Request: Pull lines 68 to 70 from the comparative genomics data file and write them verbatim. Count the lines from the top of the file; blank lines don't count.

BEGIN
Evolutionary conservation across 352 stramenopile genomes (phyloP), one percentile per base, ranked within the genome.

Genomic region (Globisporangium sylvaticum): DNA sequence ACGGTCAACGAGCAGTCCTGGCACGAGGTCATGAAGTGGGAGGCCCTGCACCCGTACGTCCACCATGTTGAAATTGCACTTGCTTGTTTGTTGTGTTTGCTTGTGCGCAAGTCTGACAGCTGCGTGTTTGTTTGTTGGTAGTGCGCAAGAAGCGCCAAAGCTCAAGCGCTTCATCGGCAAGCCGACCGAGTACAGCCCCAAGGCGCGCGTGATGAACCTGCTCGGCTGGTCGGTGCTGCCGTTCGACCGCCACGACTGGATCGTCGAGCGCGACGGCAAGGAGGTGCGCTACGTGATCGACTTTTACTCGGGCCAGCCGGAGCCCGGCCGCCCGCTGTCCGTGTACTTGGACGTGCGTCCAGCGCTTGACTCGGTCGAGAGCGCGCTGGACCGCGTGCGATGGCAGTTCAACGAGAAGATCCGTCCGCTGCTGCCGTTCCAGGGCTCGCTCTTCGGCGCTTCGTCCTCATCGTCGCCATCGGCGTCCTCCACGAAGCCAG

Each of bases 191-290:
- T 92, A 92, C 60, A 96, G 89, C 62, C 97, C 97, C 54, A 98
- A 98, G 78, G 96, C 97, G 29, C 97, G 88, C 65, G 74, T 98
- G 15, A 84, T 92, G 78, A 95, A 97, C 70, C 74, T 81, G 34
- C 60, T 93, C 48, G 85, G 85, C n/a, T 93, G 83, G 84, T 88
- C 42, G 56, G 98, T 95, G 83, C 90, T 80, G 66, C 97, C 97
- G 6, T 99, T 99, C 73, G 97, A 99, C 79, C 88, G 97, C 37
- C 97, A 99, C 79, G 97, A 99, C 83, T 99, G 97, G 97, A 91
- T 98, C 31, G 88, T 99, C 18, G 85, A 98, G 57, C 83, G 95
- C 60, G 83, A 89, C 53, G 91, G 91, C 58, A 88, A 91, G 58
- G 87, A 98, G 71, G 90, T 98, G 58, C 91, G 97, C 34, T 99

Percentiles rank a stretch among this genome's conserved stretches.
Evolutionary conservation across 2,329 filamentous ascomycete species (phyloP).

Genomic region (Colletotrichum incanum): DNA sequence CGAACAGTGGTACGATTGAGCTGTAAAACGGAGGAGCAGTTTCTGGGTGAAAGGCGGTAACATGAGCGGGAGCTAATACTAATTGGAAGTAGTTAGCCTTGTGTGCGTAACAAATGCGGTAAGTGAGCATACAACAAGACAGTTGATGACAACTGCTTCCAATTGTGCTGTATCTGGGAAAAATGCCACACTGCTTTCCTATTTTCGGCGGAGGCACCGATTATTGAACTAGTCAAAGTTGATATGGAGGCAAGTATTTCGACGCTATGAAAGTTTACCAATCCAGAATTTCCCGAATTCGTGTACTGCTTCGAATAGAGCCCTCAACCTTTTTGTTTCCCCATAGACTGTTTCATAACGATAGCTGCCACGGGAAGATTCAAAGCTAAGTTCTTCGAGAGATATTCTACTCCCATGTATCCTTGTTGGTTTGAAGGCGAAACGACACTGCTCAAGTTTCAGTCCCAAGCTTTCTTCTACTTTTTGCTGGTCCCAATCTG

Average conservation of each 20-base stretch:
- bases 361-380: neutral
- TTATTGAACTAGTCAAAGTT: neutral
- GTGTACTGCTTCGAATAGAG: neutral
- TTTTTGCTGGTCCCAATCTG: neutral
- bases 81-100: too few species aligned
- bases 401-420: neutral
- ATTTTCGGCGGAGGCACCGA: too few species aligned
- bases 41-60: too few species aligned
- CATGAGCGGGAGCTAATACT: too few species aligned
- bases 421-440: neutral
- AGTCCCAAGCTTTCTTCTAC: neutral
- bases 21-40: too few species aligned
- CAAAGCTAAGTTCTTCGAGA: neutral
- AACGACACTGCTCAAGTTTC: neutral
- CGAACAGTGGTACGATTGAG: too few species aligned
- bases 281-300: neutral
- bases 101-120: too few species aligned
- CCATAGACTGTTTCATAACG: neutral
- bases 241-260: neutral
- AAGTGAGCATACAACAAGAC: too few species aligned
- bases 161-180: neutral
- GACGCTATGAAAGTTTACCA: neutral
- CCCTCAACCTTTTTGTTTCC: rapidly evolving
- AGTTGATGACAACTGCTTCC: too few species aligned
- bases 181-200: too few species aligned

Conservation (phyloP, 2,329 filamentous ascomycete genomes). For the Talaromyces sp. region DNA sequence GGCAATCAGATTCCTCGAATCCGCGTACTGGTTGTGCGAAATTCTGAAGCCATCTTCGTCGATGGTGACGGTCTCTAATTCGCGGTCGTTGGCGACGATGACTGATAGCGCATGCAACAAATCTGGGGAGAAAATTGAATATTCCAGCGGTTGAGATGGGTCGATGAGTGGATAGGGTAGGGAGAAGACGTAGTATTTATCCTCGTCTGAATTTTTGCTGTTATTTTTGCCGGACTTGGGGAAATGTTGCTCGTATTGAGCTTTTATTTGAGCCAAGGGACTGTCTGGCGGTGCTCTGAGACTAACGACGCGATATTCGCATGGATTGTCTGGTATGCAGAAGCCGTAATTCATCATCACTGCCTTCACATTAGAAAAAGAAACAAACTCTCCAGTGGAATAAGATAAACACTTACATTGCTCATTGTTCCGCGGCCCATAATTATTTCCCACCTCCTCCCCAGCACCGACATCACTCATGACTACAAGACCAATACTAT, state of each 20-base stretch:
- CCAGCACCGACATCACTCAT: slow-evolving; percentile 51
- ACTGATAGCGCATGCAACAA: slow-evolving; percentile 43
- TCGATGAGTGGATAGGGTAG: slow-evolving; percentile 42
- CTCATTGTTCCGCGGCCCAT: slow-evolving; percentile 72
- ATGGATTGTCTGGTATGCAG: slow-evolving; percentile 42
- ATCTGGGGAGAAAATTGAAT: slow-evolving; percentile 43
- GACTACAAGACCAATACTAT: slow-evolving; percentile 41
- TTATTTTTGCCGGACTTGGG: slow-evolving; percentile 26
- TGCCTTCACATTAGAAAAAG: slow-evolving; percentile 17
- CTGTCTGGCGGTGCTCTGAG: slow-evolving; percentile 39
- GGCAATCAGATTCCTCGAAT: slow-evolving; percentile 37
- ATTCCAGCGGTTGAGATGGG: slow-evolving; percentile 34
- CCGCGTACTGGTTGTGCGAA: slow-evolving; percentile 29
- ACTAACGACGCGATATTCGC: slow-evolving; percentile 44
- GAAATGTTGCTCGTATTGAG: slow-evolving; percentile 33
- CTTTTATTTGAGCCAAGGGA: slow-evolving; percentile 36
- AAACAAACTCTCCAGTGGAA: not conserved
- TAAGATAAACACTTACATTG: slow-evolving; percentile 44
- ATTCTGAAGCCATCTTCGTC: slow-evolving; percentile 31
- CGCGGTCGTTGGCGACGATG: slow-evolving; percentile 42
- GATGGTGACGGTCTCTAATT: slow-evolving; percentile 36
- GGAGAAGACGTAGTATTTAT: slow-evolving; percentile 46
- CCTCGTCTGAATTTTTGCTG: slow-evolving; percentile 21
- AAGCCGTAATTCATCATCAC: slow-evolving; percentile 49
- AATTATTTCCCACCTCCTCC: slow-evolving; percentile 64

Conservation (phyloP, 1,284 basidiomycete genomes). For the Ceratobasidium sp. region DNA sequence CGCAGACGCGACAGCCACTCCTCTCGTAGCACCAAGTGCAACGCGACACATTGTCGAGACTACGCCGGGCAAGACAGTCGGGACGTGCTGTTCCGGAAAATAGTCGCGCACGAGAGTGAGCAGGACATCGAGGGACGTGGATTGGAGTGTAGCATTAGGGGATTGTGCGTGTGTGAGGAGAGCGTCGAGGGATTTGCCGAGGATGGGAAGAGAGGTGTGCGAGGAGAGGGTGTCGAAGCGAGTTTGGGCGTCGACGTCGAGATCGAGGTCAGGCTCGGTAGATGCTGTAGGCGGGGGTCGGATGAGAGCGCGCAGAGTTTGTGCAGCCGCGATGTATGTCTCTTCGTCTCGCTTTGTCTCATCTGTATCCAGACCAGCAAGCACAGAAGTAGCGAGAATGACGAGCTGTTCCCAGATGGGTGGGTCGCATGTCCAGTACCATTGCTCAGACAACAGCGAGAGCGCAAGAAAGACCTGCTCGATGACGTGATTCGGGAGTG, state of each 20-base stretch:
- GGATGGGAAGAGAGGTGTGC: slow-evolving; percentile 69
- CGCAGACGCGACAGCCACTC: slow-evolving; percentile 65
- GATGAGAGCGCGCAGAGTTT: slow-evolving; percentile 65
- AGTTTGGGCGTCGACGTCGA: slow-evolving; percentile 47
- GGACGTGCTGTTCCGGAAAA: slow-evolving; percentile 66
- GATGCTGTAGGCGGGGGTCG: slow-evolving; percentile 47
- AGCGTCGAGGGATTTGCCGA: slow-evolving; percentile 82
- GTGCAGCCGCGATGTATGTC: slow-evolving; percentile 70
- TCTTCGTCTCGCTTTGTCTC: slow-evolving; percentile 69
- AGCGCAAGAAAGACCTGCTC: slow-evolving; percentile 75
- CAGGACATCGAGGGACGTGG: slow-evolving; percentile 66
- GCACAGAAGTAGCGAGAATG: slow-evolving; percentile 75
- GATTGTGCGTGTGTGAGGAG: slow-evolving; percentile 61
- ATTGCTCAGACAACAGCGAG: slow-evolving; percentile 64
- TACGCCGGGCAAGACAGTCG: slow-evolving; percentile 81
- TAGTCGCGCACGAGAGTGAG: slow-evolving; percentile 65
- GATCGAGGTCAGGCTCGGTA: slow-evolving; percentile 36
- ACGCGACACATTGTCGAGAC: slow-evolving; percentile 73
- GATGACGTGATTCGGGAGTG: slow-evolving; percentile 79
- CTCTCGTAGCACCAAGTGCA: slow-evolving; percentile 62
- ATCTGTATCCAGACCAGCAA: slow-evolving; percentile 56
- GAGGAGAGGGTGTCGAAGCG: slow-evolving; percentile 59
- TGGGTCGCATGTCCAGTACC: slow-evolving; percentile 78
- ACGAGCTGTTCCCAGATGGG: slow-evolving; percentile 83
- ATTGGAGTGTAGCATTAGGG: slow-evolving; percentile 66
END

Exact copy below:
- AATTATTTCCCACCTCCTCC: slow-evolving; percentile 64

Conservation (phyloP, 1,284 basidiomycete genomes). For the Ceratobasidium sp. region DNA sequence CGCAGACGCGACAGCCACTCCTCTCGTAGCACCAAGTGCAACGCGACACATTGTCGAGACTACGCCGGGCAAGACAGTCGGGACGTGCTGTTCCGGAAAATAGTCGCGCACGAGAGTGAGCAGGACATCGAGGGACGTGGATTGGAGTGTAGCATTAGGGGATTGTGCGTGTGTGAGGAGAGCGTCGAGGGATTTGCCGAGGATGGGAAGAGAGGTGTGCGAGGAGAGGGTGTCGAAGCGAGTTTGGGCGTCGACGTCGAGATCGAGGTCAGGCTCGGTAGATGCTGTAGGCGGGGGTCGGATGAGAGCGCGCAGAGTTTGTGCAGCCGCGATGTATGTCTCTTCGTCTCGCTTTGTCTCATCTGTATCCAGACCAGCAAGCACAGAAGTAGCGAGAATGACGAGCTGTTCCCAGATGGGTGGGTCGCATGTCCAGTACCATTGCTCAGACAACAGCGAGAGCGCAAGAAAGACCTGCTCGATGACGTGATTCGGGAGTG, state of each 20-base stretch:
- GGATGGGAAGAGAGGTGTGC: slow-evolving; percentile 69